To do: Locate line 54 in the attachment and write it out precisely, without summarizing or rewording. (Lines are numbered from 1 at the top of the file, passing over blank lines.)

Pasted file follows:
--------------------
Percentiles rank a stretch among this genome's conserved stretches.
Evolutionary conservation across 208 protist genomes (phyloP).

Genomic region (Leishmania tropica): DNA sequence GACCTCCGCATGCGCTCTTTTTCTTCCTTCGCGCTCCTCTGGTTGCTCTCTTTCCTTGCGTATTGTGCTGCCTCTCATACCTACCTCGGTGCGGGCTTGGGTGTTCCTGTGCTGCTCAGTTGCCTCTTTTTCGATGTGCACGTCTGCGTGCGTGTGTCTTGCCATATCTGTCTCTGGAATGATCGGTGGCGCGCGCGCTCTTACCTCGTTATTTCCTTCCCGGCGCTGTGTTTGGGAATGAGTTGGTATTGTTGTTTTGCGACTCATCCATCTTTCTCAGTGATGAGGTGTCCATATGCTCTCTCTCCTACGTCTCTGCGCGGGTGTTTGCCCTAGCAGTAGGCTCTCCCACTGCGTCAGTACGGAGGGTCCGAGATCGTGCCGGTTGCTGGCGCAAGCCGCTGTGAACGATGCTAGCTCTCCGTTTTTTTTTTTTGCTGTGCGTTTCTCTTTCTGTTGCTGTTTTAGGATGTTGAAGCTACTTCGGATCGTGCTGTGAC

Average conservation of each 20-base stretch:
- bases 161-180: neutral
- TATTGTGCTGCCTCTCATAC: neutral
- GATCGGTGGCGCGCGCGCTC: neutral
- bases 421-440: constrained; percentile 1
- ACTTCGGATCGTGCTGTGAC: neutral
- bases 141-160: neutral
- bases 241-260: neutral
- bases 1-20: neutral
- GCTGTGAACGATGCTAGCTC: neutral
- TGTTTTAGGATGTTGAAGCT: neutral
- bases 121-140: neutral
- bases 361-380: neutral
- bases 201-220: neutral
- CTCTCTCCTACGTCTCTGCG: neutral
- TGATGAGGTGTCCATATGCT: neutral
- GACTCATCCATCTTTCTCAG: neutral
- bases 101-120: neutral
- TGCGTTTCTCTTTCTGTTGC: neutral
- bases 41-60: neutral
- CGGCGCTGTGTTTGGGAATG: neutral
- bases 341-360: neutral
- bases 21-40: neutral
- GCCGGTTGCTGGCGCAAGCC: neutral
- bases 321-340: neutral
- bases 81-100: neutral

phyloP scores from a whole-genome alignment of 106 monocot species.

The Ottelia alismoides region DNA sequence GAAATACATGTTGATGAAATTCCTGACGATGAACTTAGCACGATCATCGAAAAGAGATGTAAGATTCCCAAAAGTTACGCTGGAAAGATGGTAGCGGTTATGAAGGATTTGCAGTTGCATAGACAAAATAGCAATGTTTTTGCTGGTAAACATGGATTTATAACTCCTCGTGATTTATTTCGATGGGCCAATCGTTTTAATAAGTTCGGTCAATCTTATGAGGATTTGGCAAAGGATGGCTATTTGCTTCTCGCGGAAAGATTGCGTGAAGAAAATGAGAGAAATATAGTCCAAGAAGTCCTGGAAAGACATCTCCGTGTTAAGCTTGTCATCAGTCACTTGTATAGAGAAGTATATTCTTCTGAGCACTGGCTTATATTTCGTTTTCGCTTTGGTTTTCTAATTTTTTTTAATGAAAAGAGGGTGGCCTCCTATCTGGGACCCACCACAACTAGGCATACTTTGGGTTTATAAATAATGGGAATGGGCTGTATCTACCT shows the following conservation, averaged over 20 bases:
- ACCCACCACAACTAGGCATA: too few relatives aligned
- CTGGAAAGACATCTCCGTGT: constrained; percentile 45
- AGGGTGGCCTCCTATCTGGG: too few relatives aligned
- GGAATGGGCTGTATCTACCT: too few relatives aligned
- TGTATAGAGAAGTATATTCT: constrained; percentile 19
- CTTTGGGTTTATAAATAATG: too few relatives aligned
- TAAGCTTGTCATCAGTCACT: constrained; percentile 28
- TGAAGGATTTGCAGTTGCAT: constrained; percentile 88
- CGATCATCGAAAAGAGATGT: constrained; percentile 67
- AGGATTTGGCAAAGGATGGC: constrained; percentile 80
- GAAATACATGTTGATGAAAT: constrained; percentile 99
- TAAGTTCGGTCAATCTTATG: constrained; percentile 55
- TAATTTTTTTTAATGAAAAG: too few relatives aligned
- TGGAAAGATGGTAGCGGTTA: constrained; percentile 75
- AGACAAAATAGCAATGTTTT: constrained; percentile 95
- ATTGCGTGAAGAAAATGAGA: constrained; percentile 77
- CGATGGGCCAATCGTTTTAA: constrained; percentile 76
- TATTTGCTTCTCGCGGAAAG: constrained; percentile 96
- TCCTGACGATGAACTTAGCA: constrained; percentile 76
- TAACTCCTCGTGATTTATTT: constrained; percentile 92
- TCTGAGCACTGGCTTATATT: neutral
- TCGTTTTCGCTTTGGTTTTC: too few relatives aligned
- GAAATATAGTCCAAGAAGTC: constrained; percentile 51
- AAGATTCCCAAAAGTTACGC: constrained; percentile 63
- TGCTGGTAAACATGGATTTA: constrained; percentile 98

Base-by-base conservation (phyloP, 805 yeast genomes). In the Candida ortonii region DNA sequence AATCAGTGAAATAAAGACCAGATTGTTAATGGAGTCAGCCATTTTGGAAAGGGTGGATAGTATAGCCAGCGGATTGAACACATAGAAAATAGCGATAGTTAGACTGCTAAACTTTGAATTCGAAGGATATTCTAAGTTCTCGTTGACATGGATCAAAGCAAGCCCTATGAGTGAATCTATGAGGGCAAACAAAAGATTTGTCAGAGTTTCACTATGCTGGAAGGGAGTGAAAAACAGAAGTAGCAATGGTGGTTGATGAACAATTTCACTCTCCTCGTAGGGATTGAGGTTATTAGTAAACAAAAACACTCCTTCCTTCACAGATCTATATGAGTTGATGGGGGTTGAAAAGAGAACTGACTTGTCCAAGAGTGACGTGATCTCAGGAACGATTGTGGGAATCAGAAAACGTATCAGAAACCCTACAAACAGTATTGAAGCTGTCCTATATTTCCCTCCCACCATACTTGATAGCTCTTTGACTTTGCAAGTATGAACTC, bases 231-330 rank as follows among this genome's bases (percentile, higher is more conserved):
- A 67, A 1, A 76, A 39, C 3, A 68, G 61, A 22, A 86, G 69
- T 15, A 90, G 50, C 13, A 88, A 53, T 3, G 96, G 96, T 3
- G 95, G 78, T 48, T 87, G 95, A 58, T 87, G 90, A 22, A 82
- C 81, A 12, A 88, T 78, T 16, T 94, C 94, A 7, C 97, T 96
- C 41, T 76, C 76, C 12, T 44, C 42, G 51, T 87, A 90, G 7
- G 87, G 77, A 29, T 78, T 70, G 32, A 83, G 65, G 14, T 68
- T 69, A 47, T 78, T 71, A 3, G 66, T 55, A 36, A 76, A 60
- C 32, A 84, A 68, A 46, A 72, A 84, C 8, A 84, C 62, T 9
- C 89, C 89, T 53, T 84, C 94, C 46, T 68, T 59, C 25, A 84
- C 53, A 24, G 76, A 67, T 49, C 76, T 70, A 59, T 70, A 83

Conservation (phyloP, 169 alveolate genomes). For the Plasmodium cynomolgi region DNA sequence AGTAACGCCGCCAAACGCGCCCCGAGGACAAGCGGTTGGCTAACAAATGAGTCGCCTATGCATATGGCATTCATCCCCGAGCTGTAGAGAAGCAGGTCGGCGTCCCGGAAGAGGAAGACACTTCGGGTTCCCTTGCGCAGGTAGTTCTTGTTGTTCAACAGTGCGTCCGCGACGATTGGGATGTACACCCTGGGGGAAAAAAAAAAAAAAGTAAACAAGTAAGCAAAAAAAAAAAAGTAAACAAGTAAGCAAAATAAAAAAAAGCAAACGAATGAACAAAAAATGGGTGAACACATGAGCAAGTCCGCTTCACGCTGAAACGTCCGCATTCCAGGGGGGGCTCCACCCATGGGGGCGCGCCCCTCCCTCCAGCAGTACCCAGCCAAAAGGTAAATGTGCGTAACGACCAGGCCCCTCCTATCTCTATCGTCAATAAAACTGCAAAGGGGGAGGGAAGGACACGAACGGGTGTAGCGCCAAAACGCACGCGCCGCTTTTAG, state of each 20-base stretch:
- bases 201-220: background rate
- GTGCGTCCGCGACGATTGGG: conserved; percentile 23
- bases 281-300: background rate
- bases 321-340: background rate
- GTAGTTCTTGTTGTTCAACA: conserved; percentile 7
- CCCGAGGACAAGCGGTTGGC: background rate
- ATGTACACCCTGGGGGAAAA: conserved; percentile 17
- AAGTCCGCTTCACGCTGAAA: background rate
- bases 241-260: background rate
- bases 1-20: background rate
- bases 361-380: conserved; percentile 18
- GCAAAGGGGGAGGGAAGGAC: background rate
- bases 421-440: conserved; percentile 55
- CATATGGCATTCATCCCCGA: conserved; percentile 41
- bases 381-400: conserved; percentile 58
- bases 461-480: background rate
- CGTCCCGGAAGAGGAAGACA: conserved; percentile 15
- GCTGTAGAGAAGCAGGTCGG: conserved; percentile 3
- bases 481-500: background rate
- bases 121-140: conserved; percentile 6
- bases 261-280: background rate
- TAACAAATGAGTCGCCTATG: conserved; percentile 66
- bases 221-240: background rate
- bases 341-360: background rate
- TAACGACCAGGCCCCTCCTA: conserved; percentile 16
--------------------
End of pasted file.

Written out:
- GAAATATAGTCCAAGAAGTC: constrained; percentile 51